Research firm KLAS has formed a new advisory team, comprising providers and electronic health record vendors as part of an initiative to assess health IT interoperability across the healthcare industry.

The advisory team, chaired by former Northwestern Memorial Hospital CIO Tim Zoph, will help oversee a nationwide KLAS survey aimed at measuring health information exchange and provider satisfaction with vendor support in enabling interoperable systems. Ultimately, the goal is to publicly report real-world clinician experiences with vendor interoperability and to track industry progress in achieving data exchange.

A measurement tool—approved by both providers and vendors at a KLAS Keystone Summit held last fall in Midway, Utah—is the process by which KLAS will evaluate vendors’ abilities to implement interoperability capabilities at their respective customer sites.

“This is a really important next step building upon the work that we began at the Keystone Summit,” says Daniel Nigrin, MD, CIO at Boston Children’s Hospital, and a member of the advisory team. “Because the team includes both provider and vendor representatives, it’ll provide a balanced perspective in efforts to improve the measurement tool that was discussed at the summit, with the mutual goal of improving the state of interoperability in this country.”

In addition to Nigrin, the advisory team includes other notable interoperability experts: John Halamka, MD, CIO of Beth Israel Deaconess Medical Center; Stan Huff, MD, CMIO at Intermountain Healthcare; and Micky Tripathi, president and CEO of the Massachusetts eHealth Collaborative.

Bob Cash, vice president of provider relations at KLAS
Bob Cash, vice president of provider relations at KLAS

Members of the advisory team drawn from the vendor community include: Allscripts, athenahealth, Cerner, Epic, GE Healthcare, Greenway, McKesson, MEDHOST, MEDITECH, and NextGen Healthcare—all of whom have agreed to the measures of interoperability and ongoing reporting.

“This is a really important threshold moment we’ve arrived at in the industry,” comments Tripathi. “It’s not easy to get this kind of agreement among providers and vendors. I think it speaks to the fact the industry is changing. People understand that we’re in a new world here, and we’ve got to get this done, driven by the private sector. ”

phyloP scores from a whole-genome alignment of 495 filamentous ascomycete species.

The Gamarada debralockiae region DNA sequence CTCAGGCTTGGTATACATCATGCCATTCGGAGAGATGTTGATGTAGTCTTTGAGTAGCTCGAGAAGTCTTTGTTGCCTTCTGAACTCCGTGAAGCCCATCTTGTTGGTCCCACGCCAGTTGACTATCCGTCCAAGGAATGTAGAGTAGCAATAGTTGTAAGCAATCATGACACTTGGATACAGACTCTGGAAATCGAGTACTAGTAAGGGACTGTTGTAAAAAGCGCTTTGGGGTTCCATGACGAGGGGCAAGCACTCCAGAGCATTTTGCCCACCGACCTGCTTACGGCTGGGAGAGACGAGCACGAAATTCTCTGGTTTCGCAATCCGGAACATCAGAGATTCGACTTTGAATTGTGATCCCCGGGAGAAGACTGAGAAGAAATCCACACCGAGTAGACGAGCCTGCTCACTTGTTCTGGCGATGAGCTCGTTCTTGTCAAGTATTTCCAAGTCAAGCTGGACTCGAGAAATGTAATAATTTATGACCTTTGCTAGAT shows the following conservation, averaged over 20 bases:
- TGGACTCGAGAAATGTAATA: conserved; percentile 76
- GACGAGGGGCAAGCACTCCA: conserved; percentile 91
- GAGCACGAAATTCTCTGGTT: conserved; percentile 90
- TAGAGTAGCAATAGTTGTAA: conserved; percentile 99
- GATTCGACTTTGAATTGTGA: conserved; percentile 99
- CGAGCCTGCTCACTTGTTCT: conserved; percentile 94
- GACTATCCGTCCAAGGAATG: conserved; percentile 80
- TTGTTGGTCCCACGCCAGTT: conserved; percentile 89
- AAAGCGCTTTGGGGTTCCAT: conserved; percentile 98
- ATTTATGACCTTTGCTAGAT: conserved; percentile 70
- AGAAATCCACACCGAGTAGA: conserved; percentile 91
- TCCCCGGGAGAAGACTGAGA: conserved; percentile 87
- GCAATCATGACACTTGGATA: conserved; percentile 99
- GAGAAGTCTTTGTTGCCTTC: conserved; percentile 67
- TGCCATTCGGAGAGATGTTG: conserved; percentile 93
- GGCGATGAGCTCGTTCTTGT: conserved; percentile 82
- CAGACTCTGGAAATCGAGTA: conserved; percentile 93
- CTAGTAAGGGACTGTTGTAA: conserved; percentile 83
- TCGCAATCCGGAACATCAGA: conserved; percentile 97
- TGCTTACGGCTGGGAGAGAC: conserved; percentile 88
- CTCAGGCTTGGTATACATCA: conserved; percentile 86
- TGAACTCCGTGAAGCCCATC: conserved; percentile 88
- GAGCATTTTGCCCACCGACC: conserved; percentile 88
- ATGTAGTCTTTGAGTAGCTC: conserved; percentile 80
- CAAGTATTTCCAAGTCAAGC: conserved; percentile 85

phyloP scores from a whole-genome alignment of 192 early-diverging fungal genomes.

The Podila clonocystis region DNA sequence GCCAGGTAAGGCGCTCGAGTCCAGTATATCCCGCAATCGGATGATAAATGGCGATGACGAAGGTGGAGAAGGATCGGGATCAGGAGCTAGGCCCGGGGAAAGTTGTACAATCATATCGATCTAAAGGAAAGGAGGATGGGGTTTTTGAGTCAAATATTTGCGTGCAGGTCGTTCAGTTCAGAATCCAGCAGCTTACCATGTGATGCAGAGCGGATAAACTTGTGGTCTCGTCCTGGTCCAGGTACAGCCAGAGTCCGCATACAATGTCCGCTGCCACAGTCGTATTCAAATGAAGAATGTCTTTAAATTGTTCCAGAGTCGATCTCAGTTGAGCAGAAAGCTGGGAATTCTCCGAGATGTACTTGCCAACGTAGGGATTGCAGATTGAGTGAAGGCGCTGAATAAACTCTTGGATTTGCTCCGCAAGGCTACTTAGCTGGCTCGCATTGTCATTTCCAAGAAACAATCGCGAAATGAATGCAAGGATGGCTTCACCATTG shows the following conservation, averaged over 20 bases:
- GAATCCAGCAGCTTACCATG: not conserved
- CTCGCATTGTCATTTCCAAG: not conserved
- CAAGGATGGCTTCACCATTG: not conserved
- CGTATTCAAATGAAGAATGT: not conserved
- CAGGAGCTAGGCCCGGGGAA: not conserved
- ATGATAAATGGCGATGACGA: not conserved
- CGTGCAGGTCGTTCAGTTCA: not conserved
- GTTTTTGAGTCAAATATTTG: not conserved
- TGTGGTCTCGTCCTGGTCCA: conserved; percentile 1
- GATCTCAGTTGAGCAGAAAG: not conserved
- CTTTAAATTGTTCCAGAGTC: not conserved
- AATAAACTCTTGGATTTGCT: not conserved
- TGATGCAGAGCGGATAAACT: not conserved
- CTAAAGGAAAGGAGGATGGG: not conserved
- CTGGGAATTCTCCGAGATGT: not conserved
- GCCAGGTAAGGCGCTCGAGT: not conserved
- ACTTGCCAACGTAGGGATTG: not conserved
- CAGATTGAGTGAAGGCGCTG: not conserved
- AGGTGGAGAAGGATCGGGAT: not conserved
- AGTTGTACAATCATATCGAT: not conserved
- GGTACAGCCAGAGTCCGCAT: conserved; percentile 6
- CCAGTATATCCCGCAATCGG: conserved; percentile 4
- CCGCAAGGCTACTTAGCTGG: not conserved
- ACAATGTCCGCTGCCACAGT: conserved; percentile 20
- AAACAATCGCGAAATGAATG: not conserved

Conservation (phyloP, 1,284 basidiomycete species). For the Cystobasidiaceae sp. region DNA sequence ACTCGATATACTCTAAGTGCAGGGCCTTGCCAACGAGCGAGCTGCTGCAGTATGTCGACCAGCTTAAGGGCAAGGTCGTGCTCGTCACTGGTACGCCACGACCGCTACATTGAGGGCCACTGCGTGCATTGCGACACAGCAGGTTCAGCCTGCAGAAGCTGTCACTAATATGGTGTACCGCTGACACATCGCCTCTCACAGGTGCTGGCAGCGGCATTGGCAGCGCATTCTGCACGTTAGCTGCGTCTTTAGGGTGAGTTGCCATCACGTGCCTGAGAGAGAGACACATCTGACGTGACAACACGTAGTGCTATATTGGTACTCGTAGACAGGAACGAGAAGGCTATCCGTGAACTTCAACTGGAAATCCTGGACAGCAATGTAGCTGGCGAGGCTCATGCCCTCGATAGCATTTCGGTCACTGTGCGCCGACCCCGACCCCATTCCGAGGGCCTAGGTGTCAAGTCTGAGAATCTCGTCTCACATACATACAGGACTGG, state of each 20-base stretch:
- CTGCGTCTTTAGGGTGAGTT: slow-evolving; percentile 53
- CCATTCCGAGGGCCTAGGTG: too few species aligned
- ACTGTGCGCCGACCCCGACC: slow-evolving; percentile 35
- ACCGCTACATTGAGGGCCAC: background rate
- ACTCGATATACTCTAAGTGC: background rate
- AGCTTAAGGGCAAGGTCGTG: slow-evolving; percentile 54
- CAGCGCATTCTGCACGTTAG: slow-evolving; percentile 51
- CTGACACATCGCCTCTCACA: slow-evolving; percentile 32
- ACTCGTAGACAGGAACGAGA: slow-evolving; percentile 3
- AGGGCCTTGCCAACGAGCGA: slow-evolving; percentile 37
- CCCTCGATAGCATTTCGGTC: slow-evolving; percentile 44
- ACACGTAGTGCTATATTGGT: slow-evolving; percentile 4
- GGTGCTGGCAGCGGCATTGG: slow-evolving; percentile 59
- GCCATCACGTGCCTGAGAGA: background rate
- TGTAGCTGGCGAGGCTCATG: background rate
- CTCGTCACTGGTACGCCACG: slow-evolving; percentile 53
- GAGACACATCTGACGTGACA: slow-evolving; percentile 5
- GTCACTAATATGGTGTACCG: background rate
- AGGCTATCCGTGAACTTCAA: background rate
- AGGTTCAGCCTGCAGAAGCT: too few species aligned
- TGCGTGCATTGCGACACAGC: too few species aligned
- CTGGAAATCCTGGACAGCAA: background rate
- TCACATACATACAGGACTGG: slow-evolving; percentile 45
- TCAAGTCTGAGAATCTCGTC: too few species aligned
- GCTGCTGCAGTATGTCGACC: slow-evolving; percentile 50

The interoperability survey has begun and will be completed and publicly reported by late September 2016, according to advisory team facilitator Bob Cash, vice president of provider relations at KLAS.

“We completed the questionnaire based on feedback we got at the Keystone Summit last year and just recently launched that out to the field to gather information from clinical end users,” says Cash, adding that KLAS is targeting nearly 500 providers to gain their input, or about 40 or so customers per EHR vendor.

Tripathi, who along with Halamka, Huff and Nigrin, helped develop the measurement tool for the survey observes that “unlike other kinds of survey instruments that KLAS has done in the past, this one is a lot more complex and requires more governance because they’re doing side-by-side comparisons of vendor interoperability and it has so many variables—it’s just a different beast.” As a result of this complexity, he says KLAS will actually call providers and help walk them through the survey “rather than just throwing it over the transom.”

Ultimately, it’s the user experience that matters most, Tripathi argues, likening the process to having a Consumer Reports-like organization—in this case KLAS—gathering feedback from clinicians reporting on the usefulness of data exchanges.

“The one area where they differ from Consumer Reports is that KLAS doesn’t have its own independent testing lab and doesn’t actually test vendor products,” he concludes.

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